It is now 51 years since Crosland issued Circular 10/65 to local authorities nationwide – a document that transformed education in this country. Circular 10/65 did not compel local authorities to set up comprehensive schools but it did withhold money for school-building projects from those unwilling to reform their secondary education along comprehensive lines. Local education authorities were in charge of local education policy, but if they wanted money for new schools or school repairs, they were expected to follow the government’s agenda. Crosland set in train a revolution in education that has lasted, pretty much, until today. It was a revolution that Bacon helped ferment and then oversee, always keeping close to the grass roots of the National Union of Teachers and National Association of Labour Teachers, both of which she had been active in while a teacher in the 1930s and 1940s.
More than 40 years after her retirement from the Commons (having served as an MP from 1945-70), Bacon would no doubt be dismayed to see that the government is thinking of allowing more schools to select based on a crude exam.
Bacon, comparing Conservative Rab Butler’s Education Act to Thatcher’s direction of travel, once said that “Butler in 1944 was more progressive than Thatcher in 1970. She is yesterday’s woman with yesterday’s ideas”.
Today, Theresa May’s plan for grammar school expansion risks undoing social progress, which will be bad for young people’s life chances and for our economy: it risks too many young people being written off before they have the chance to fly.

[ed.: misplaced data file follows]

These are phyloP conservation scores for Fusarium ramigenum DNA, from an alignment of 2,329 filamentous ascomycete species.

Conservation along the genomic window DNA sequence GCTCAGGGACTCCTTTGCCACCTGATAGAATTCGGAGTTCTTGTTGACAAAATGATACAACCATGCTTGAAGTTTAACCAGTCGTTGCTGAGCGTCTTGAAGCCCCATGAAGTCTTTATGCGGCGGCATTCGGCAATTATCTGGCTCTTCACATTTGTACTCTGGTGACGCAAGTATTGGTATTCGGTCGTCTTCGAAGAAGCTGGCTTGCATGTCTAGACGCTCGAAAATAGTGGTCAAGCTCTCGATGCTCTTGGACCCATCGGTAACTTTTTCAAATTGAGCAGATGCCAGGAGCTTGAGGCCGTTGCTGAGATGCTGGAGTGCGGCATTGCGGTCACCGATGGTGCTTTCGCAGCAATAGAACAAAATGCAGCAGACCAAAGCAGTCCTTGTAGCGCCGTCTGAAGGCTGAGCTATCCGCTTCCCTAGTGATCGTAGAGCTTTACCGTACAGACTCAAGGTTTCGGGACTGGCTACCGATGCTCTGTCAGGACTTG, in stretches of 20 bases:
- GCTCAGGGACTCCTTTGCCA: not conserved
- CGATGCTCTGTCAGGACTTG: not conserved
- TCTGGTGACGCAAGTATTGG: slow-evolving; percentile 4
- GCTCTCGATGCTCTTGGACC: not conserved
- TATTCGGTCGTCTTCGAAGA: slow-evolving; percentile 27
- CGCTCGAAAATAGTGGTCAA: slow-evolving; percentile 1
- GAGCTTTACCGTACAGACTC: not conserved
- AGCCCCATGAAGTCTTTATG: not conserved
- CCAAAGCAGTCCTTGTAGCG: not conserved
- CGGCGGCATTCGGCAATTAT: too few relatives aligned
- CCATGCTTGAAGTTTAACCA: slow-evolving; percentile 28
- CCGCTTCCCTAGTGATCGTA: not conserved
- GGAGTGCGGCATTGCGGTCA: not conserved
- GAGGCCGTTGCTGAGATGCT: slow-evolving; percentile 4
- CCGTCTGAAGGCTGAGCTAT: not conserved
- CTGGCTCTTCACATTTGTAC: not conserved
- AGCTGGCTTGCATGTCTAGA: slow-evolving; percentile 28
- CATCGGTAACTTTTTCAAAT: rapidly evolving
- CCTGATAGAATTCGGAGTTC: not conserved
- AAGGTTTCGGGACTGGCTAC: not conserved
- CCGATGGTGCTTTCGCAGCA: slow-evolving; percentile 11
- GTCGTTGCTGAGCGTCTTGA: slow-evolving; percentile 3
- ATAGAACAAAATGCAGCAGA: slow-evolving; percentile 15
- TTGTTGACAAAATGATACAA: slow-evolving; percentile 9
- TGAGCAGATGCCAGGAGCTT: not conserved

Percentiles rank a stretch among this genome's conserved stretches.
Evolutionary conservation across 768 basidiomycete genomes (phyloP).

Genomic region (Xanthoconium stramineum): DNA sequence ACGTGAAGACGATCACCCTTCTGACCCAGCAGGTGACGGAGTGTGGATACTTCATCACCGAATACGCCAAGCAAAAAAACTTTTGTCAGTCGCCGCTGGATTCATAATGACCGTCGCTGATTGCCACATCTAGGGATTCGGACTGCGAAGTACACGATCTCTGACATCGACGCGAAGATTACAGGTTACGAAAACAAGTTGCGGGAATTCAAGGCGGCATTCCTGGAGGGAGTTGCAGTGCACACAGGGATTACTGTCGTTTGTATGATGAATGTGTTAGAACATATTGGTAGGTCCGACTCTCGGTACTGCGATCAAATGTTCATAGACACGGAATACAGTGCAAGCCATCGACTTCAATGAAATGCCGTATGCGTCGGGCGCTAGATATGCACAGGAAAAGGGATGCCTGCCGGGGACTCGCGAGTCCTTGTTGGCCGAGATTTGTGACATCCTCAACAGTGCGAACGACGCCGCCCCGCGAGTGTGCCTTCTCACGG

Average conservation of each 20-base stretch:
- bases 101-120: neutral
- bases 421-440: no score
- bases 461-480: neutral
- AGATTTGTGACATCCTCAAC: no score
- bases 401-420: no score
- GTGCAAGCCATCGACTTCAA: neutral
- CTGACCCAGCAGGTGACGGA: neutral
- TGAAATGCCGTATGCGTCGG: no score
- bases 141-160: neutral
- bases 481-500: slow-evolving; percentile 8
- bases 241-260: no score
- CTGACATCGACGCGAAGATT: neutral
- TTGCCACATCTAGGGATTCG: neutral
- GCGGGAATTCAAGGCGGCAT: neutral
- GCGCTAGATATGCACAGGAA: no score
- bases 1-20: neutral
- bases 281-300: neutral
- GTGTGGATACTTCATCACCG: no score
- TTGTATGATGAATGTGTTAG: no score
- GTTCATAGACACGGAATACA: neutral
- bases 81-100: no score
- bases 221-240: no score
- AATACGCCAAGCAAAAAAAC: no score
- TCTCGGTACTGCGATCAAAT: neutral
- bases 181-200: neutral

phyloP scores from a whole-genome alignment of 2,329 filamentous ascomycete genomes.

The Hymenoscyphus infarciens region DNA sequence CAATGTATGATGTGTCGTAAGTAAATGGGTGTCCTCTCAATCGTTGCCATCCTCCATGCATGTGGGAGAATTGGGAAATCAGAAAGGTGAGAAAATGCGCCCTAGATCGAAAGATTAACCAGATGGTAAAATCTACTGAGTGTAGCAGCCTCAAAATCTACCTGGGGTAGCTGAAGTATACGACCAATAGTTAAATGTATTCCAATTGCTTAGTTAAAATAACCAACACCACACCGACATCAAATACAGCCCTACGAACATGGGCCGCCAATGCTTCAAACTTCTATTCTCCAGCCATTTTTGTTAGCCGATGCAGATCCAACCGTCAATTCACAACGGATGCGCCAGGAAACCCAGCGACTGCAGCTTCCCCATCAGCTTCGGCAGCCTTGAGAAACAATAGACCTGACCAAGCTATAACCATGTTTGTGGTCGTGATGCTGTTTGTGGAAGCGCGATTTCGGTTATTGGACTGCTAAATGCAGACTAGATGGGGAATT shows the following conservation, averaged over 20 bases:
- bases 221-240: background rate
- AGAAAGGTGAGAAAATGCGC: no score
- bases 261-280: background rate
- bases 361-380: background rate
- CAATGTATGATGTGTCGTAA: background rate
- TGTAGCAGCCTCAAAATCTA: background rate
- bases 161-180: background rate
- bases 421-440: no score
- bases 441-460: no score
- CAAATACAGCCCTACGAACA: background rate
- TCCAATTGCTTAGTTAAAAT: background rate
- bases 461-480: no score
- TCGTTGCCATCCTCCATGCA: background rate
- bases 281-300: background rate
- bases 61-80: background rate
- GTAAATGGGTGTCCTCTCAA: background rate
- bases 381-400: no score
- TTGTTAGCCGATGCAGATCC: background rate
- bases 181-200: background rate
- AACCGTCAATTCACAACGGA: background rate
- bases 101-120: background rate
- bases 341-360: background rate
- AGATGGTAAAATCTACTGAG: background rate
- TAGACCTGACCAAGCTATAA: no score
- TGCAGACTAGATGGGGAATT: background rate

From an early age, Bacon knew that the system was unfair
Selection at age 11 for two different schools is divisive, unfair and entrenches inequality. Just 2.6 per cent of children at grammar schools are on free school meals compared with more than 15 per cent for all secondary schools. Poorer kids don’t get the private tutors that are often needed to get into selective schools.
Instead of entrenching privilege and focusing on good schools for a few, the government should look at Bacon’s record and priorities: ensuring all children get a good education, reducing class sizes, especially for younger children, replacing dilapidated school buildings and improving teacher training.
Bacon was a practical politician whose concerns reflected those of the people she represented. But as a former teacher, and from her own school experience, her political passion was comprehensive education.
Crosland and Bacon left a proud legacy and have helped to open up the chance of a good education, and the opportunity to go to university, to more children. A divisive school system was wrong in the 1960s, and 50 years on it is wrong today – perhaps even more so. We can’t afford to write any child off at age 11 by closing doors in their faces, and yet to reintroduce grammar and secondary moderns will do just that.
Rachel Reeves is Labour MP for Leeds West. Her book, Alice in Westminster: the political life of Alice Bacon, will be published this month by IB Tauris